EEighty years ago, people crowded into a booth at the city of Washington auditorium to see an exhibit of 500 photographs taken by Missourian photographers.
According to an article in the September 4, 1941 edition of The Missourian, between 25 and 50 people were crammed into a double-wide booth at all times during the three-day Farm Products Show, the precursor to the Washington Town & Country Fair. They were there to see pictures of Washington and the surrounding area that had appeared in the newspaper the year before.
The Farm Products Show drew a record crowd in 1941. The merchandise and cattle shows, horseshoe throwing competitions, cow milking competitions and dance parties were well received and well attended, according to the articles. Press.
Corn The MissourianThe photo booth proved to be particularly popular.
One of the reasons for the interest in photos that year was probably that The Missourian had started posting group photos the previous October of local men leaving for military service. It was a new idea at the time.
At the time, The Missourian was known throughout the region as “paper with pictures” because of the large number of photographs published by the newspaper. The practice was unusual for a community newspaper at the time.
James. L. Miller, an intrepid photojournalist, bought the newspaper in 1937. In 1941, The Missourian had his own print factory and published more photographs in his newspaper than perhaps any other newspaper of his size in the country.
Miller’s passion for visual storytelling has inspired generations of Missourian photographers and began a tradition of excellence and innovation in photojournalism. He has traveled the world with his Hasselblad camera and captured vivid images that punctuate his tales of the places he has visited and the people he has met.
Miller; his son, Jim Miller Jr., who was Missourian photo editor for decades; and current Missourian Sports writer Bill Battle has all been inducted into the Missouri Photojournalism Hall of Fame. The idea for the Hall of Fame came from another of Miller’s sons, Bill Miller Sr., who was Missourian editor for over 40 years.
The Missourian has chronicled the rich history of Franklin County since the late 1800s. It has an unrivaled collection of stories from the area, as well as the photographs that accompany those stories. From now on, the newspaper’s in-depth photographic archives become accessible to the public.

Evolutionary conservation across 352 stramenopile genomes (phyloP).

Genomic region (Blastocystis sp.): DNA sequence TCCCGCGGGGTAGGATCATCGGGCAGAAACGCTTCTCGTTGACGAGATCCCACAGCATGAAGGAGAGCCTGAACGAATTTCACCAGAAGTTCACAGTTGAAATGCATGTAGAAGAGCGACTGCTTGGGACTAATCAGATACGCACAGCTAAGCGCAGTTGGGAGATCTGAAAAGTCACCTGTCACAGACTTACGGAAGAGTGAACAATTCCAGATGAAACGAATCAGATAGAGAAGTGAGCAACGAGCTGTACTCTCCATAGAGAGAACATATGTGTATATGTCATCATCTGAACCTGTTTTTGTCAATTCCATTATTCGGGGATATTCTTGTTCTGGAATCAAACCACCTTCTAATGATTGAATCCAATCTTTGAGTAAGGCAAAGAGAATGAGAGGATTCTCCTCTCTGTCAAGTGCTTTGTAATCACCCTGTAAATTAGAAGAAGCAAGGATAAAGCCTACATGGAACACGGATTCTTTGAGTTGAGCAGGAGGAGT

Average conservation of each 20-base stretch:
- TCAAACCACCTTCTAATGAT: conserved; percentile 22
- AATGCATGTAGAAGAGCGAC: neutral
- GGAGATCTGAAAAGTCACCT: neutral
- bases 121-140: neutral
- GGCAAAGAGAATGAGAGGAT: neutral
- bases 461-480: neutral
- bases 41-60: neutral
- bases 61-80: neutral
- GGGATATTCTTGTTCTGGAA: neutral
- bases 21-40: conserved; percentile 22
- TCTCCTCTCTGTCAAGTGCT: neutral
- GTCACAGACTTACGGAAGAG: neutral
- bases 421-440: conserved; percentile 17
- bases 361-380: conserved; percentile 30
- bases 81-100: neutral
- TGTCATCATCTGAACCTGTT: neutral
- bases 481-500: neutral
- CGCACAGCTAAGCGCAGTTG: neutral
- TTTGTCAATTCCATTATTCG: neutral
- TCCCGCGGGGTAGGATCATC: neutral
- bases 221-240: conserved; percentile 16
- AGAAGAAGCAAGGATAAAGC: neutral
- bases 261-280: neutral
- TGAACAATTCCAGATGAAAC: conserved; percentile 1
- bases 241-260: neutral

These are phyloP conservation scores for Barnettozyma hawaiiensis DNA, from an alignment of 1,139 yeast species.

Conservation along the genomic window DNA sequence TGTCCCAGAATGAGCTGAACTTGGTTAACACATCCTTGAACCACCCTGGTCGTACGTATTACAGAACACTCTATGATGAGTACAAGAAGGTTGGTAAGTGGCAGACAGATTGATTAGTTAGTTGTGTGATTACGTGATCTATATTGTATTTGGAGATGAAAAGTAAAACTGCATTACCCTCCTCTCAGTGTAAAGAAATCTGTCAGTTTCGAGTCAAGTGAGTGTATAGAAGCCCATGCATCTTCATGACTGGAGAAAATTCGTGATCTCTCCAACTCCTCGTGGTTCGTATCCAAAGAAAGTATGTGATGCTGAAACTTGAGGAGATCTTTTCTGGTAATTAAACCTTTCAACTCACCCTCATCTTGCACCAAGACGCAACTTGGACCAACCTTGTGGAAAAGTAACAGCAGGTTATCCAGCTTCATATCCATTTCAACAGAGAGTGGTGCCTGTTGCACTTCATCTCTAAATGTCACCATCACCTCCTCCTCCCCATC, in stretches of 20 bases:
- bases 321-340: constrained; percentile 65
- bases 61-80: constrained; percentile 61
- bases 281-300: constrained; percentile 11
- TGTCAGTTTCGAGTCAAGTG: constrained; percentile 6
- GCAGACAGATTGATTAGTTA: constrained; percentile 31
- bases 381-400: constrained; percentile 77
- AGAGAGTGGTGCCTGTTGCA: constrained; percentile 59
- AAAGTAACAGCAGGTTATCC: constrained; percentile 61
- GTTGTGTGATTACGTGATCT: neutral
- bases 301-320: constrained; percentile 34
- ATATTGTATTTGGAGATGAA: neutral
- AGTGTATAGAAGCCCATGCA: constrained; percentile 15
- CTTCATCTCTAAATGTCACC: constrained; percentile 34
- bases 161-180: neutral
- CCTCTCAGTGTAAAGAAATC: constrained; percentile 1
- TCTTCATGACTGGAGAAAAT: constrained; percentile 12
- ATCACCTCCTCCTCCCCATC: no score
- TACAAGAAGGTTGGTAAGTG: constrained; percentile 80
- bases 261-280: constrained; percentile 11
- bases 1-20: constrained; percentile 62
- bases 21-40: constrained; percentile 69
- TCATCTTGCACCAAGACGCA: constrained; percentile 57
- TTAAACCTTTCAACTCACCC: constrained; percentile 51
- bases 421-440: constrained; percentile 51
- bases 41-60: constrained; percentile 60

This weekend, The Missourian“Lens of Time,” an online archive of photographs that have appeared in the newspaper’s pages since the late 1930s, will make its debut. People will be able to access the photos on The Missourianthe website of, emissourian.com, by clicking on the “Time lens” icon.
The images, which will be organized into specific galleries, will be available for purchase. The first galleries will present photographs published in The Missourian in the years 1940 to 1996. New photo galleries will be uploaded each month.
The idea of an online photo archive was inspired by the popularity of the “Look Back” feature that runs in the print edition of The Missourian and boxes of old photo and negative prints the company discovered when it moved from its downtown Washington site to its production facility at 6321 Bluff Road.
“The interest in old photographs – really history – is the same today as it was in 1941, when all these people came to our photo booth at the premiere of our modern fair. ” Missourian Editor Tricia Miller said.
“We couldn’t leave these visuals on a shelf anymore,” she said. “We think these incredible photos will really resonate with the public. And one of the advantages of technology is that we can share these images through our website with people all over the world.
The “Lens of Time” photo archive is all about creating something new out of something old and showcasing the work of journalists who came before the current staff, said Tricia Miller. “It is also a way to preserve them for future generations,” she added.
“We want to celebrate and showcase the visual heritage of our newspaper,” she said. “We think our readers will truly appreciate these incredible photographs.”